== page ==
WASHINGTON — Federal Reserve Chair Janet Yellen appears unruffled by incoming President Donald Trump’s victory last week.

Her remarks to Congress Thursday suggest that the central bank is on track to raise interest rates at its meeting in December, one month before Trump takes office. She said she has no plans to step down before her four-year term ends in January 2018, reiterated the Fed’s political independence and vigorously defended tougher bank regulations established in the wake of the financial crisis.

An improving U.S. economy has bolstered the case for raising interest rates, Yellen told Congress’ Joint Economic Committee. Economic data since Fed policymakers gathered in early November reinforced her view that the economy is making progress toward the Fed’s goals on employment and inflation. She said that at the meeting, she and her colleagues believed that the case for a rate increase “had continued to strengthen and that such an increase could well become appropriate relatively soon.”

Analysts viewed Yellen’s comments as an effort to put financial markets on notice that a rate hike is likely to occur at the Fed’s last meeting of the year on Dec. 13-14. They noted that she dismissed a suggestion that increased market uncertainty after Trump’s election might be cause for a delay.

Asked whether it might be better to push back a move until January, Yellen said that uncertainty surrounding Trump’s proposals for tax cuts and infrastructure spending could well last for a good deal longer than one month.

“Yellen’s testimony before Congress … further cemented in place expectations that the Fed will hike rates next month,” said Michael Feroli, senior economist at JPMorgan.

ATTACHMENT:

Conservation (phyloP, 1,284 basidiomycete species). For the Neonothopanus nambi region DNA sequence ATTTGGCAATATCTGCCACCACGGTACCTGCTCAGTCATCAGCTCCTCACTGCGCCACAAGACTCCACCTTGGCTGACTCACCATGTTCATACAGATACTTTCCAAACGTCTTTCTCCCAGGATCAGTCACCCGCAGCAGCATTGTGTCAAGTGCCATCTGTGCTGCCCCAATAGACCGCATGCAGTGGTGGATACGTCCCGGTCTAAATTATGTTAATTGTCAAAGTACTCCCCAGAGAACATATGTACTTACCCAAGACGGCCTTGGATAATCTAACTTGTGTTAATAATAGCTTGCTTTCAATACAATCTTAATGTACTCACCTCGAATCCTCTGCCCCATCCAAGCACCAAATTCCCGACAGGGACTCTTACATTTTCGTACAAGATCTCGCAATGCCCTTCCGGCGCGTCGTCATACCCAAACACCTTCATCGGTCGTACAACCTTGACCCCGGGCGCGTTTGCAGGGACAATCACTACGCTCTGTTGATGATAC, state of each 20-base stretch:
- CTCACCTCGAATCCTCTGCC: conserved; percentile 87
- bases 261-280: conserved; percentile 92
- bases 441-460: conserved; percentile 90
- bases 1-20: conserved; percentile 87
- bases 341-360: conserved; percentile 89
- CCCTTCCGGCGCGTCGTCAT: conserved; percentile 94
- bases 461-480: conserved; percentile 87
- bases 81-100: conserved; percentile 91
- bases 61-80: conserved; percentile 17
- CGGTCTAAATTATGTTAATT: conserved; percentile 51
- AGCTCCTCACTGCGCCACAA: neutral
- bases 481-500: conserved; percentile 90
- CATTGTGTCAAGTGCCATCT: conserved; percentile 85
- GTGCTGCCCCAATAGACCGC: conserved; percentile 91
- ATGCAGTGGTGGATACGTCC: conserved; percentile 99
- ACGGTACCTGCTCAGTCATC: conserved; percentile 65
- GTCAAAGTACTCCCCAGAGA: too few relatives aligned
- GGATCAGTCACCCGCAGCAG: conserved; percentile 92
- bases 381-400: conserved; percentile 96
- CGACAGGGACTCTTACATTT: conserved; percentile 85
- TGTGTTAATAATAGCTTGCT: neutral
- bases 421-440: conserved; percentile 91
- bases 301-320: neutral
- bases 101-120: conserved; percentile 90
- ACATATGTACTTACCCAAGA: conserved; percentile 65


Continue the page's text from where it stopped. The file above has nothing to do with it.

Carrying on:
Asked about her own future, Yellen said it was “fully my intention” to remain as Fed chair until her four-year term ends in late January 2018. She said she could not imagine any circumstance that would cause her to leave early, addressing speculation that she might step down once Trump takes office, given his critical comments of her during the election campaign.

Economists are forecasting that the Fed will raise rates by a quarter-point in December and then will boost rates two more times in 2017. Yellen stressed in her testimony that the slow recovery and absence of inflation pressures should allow the Fed to move gradually in raising its key rate, the federal funds rate.

As measured by the gross domestic product, the economy grew at a 2.9 percent annual rate in the July-September quarter, the government has estimated, more than twice the rate in the April-June quarter. The unemployment rate is 4.9 percent, around the level typical of a healthy economy, down from 10 percent in 2009.

Yellen also made clear that her views on bank regulation differ from Trump’s. She gave a strong defense of the Dodd-Frank Act, passed by Congress in 2010 to increase financial market regulations in an effort to prevent a repeat of the 2008 financial crisis. After the country lived through a “devastating financial crisis,” Yellen said that “I would not want to see the clock turned back on all the improvements we have made.”